A century-long genetic record reveals that protist effective population sizes are comparable to those of macroscopic species

Phillip C. Watts, Nina Lundholm, Sofia Ribeiro, Marianne Ellegaard

Publikation: Bidrag til tidsskriftArtikelForskningpeer review

9 Citationer (Scopus)

Abstrakt

Effective population size (Ne) determines the rate of genetic drift and the relative influence of selection over random genetic changes. While free-living protist populations characteristically consist of huge numbers of cells (N), the absence of any estimates of contemporary Ne raises the question whether protist effective population sizes are comparably large. Using microsatellite genotype data of strains derived from revived cysts of the marine dinoflagellate Pentapharsodinium dalei from sections of a sediment record that spanned some 100 years, we present the first estimates of contemporary Ne for a local population in a free-living protist. The estimates of Ne are relatively small, of the order of a few 100 individuals, and thus are similar in magnitude to values of Ne reported for multicellular animals: the implications are that Ne of P. dalei is of many orders of magnitude lower than the number of cells present (Ne/N ∼ 10−12) and that stochastic genetic processes may be more prevalent in protist populations than previously anticipated.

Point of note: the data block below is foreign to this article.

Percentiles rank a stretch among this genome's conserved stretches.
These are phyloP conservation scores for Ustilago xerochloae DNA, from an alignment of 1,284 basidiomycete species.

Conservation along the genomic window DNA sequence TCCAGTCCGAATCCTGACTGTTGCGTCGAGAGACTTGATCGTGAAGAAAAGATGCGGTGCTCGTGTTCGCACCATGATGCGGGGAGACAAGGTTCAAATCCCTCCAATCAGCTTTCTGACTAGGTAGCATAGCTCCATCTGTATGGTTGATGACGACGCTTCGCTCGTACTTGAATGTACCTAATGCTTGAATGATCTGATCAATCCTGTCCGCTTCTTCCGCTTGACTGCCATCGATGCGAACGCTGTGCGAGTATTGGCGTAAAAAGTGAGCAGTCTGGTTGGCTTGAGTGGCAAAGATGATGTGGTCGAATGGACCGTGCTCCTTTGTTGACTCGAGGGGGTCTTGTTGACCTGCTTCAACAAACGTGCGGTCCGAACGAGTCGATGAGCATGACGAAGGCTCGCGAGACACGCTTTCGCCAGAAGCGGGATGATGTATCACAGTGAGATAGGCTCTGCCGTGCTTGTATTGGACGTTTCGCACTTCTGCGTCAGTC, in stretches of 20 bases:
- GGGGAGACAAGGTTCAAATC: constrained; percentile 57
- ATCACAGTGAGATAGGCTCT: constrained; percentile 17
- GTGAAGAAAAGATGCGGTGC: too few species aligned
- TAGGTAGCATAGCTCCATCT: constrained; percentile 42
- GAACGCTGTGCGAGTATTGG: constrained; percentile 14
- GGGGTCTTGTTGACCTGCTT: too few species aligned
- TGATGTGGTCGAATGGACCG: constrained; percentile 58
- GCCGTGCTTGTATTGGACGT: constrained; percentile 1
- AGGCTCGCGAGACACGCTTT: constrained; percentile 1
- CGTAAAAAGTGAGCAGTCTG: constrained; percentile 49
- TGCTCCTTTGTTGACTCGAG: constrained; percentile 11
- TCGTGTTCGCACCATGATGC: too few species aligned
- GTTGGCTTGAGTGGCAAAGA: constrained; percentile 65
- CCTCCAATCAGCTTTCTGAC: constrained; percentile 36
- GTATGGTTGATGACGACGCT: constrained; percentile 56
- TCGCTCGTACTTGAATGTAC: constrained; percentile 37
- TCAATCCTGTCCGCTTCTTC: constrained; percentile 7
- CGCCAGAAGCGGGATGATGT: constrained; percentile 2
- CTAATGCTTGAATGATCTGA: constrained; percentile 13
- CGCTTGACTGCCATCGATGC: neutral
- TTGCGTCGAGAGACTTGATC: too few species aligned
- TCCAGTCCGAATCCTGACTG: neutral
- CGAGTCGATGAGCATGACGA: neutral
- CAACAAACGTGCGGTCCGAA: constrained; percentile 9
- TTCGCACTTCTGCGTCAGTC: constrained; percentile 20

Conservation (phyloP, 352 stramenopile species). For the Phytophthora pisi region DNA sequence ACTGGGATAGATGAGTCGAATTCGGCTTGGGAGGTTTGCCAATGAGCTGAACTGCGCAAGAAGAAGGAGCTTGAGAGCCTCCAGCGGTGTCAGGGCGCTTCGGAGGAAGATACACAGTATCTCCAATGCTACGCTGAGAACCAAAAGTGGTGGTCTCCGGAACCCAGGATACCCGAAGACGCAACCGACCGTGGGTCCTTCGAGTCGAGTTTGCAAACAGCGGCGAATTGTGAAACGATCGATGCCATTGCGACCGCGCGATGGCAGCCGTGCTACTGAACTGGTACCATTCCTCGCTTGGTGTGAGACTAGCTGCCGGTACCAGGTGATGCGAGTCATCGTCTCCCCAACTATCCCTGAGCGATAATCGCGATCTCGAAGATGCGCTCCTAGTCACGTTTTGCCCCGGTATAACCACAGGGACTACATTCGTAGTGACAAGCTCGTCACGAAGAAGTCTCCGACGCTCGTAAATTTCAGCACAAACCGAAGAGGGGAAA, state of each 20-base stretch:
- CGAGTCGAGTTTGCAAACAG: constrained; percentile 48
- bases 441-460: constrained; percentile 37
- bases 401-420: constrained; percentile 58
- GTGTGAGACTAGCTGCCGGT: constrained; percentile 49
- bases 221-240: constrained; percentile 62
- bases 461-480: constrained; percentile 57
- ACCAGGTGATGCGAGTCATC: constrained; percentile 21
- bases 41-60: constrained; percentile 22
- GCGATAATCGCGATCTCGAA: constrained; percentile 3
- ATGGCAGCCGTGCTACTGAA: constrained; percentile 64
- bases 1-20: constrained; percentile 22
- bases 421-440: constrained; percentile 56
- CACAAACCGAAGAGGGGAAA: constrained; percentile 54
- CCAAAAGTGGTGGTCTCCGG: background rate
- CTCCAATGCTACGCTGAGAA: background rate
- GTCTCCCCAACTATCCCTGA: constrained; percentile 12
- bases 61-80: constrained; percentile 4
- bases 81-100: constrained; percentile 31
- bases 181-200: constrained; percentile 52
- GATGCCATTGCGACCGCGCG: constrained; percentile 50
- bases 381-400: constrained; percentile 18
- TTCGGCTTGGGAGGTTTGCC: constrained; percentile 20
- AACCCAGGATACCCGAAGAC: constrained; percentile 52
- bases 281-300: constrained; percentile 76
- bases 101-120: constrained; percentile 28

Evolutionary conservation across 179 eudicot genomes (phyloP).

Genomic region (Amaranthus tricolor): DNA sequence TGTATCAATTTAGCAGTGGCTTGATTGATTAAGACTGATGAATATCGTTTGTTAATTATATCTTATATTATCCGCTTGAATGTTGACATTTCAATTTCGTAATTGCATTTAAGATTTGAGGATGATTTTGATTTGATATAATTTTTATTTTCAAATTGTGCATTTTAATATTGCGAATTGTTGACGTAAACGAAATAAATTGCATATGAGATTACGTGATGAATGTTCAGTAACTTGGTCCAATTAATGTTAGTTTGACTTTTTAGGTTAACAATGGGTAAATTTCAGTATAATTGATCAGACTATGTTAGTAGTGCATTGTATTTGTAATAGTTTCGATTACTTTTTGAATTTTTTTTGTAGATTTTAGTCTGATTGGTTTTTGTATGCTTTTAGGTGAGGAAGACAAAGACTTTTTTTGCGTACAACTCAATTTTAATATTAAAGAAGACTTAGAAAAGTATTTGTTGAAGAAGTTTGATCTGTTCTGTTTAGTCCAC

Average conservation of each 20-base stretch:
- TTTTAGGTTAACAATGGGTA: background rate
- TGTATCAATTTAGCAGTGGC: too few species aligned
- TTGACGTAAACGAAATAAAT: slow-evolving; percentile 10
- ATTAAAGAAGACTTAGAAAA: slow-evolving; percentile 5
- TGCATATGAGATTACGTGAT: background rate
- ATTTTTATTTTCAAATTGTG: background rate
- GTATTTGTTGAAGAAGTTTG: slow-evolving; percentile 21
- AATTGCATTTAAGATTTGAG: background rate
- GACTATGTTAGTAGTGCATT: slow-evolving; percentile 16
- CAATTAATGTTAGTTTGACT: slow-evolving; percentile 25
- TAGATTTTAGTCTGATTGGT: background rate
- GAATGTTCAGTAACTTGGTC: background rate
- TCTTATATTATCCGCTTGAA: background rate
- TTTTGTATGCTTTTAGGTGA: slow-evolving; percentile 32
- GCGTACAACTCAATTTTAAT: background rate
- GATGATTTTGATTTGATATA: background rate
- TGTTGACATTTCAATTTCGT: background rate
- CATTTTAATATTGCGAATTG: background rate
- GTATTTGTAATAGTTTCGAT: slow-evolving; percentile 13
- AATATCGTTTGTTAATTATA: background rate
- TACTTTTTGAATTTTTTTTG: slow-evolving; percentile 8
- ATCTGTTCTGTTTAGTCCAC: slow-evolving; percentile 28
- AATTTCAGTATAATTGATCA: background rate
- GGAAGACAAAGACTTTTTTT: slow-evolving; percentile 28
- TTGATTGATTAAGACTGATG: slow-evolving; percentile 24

OriginalsprogEngelsk
Artikelnummer20130849
Antal sider4
TidsskriftBiology Letters
Vol/bind9
Udgave nummer6
DOI
StatusUdgivet - 23 dec. 2013

Programområde

  • Programområde 5: Natur og klima

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